An interesting practical approach to the “reasonable expectation of privacy” test. New surveillance technologies should be compared to previous technologies by the cost required to acquire information about suspects, and “if the new tracking technique is an order of magnitude less expensive than the previous technique, the technique violates expectations of privacy and runs afoul of the Fourth Amendment.”
Jack M. Balkin, “Information Fiduciaries and the First Amendment”, 49 UC Davis Law Review 1183 (2016). http://ssrn.com/abstract=2675270
Summarized in an article in The Atlantic. Argues that regulating the use and disclosure of private data by companies usually violates the First Amendment – you can’t prevent companies from saying true things about their customers. Suggests instead making companies “information fiduciaries”: just as your doctor, attorney, or accountant have professional obligations to act in your best interest and keep your information private, Facebook could have an obligation to act as a fiduciary with your data. Congress can regulate the speech of fiduciaries because their interaction with you is not part of public discourse, but an unequal relationship where the fiduciary has great knowledge or expertise you do not.
This would apply both when companies represent themselves as being trustworthy, or even just because of the business they’re in. This would also preempt the third-party doctrine, because we do have a reasonable expectation of privacy in an information fiduciary. To motivate businesses to voluntarily become information fiduciaries, the federal government could preempt state privacy laws for fiduciaries, so becoming a fiduciary negates the need to comply with fifty different conflicting state rules.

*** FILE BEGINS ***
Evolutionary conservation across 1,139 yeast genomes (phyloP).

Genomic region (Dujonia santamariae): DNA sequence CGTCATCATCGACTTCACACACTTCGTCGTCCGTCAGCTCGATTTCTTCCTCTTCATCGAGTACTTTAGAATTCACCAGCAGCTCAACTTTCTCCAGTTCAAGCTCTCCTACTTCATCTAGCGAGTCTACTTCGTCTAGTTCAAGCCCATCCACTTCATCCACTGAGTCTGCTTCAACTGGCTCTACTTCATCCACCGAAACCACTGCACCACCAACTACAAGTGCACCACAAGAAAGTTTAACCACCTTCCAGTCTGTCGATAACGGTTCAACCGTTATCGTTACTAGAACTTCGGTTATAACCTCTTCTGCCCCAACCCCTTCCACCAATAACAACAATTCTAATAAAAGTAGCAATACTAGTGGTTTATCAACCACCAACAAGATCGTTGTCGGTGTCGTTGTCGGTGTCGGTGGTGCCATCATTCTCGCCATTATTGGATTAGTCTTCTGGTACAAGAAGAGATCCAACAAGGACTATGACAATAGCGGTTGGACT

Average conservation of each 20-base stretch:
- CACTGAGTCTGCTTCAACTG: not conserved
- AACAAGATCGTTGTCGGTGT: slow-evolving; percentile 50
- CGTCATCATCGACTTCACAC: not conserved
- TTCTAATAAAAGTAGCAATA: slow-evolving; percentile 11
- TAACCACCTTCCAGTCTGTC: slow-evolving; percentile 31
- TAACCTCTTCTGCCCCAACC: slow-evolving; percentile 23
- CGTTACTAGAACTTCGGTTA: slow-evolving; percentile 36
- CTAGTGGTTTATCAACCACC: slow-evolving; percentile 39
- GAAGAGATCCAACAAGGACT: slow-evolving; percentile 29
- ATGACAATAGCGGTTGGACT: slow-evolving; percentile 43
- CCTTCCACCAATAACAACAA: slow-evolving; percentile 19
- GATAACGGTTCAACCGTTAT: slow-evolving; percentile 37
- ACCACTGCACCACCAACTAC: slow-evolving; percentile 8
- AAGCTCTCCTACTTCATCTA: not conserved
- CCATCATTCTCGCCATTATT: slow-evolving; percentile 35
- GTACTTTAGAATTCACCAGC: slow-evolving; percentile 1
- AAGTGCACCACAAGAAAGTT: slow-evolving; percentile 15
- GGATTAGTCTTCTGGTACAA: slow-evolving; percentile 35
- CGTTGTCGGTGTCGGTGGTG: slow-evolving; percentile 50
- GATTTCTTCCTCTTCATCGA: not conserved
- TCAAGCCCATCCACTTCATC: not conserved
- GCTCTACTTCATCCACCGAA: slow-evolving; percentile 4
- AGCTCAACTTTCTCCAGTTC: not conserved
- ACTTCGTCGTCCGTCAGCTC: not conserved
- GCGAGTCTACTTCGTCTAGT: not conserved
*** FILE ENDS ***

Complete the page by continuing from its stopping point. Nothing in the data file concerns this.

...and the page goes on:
Kate Crawford and Jason Schulz, “Big data and due process: Toward a framework to redress predictive privacy harms”, 55 Boston College Law Review 93 (2014). http://lawdigitalcommons.bc.edu/bclr/vol55/iss1/4/
Proposes “a right to procedural data due process” while adorably capitalizing “Big Data”. Points out the mismatch between current privacy law and predictive methods: in the famous Target story, where Target guessed a customer was pregnant based on purchasing patterns, sensitive information can be inferred instead of requested from the user. This connects with Solove’s conception of privacy: companies and governments can make decisions using inferred private data, so consumers and citizens should have a right to examine the data and models justifying the decisions and appeal to have them corrected if necessary. For some decisions (credit checks, job offers, etc.) the consumer has an obvious opportunity to seek redress; for others (ad targeting) there’s no obvious moment when a decision has been made about them, and an agency like the FTC would need to exercise oversight instead.
This right would be very interesting to see applied to typical Silicon Valley startups, which are seat-of-the-pants operations unlikely to want to slow down long enough for proper due process.
Bryce Goodman and Seth Flaxman, “European Union regulations on algorithmic decision-making and a ‘right to explanation’”, ICML 2016. https://arxiv.org/abs/1606.08813
Summarizes the EU General Data Protection Regulation, scheduled to become law in 2018, which adds a “right to explanation”: people profiled by data have a right to “meaningful information about the logic involved.” This doesn’t go so far as to create due process rights, but does suggest challenges for users of machine learning techniques in business: how do you explain the output of a random forest to an arbitrary person, who may have no technical knowledge at all? Can you justify its decisions?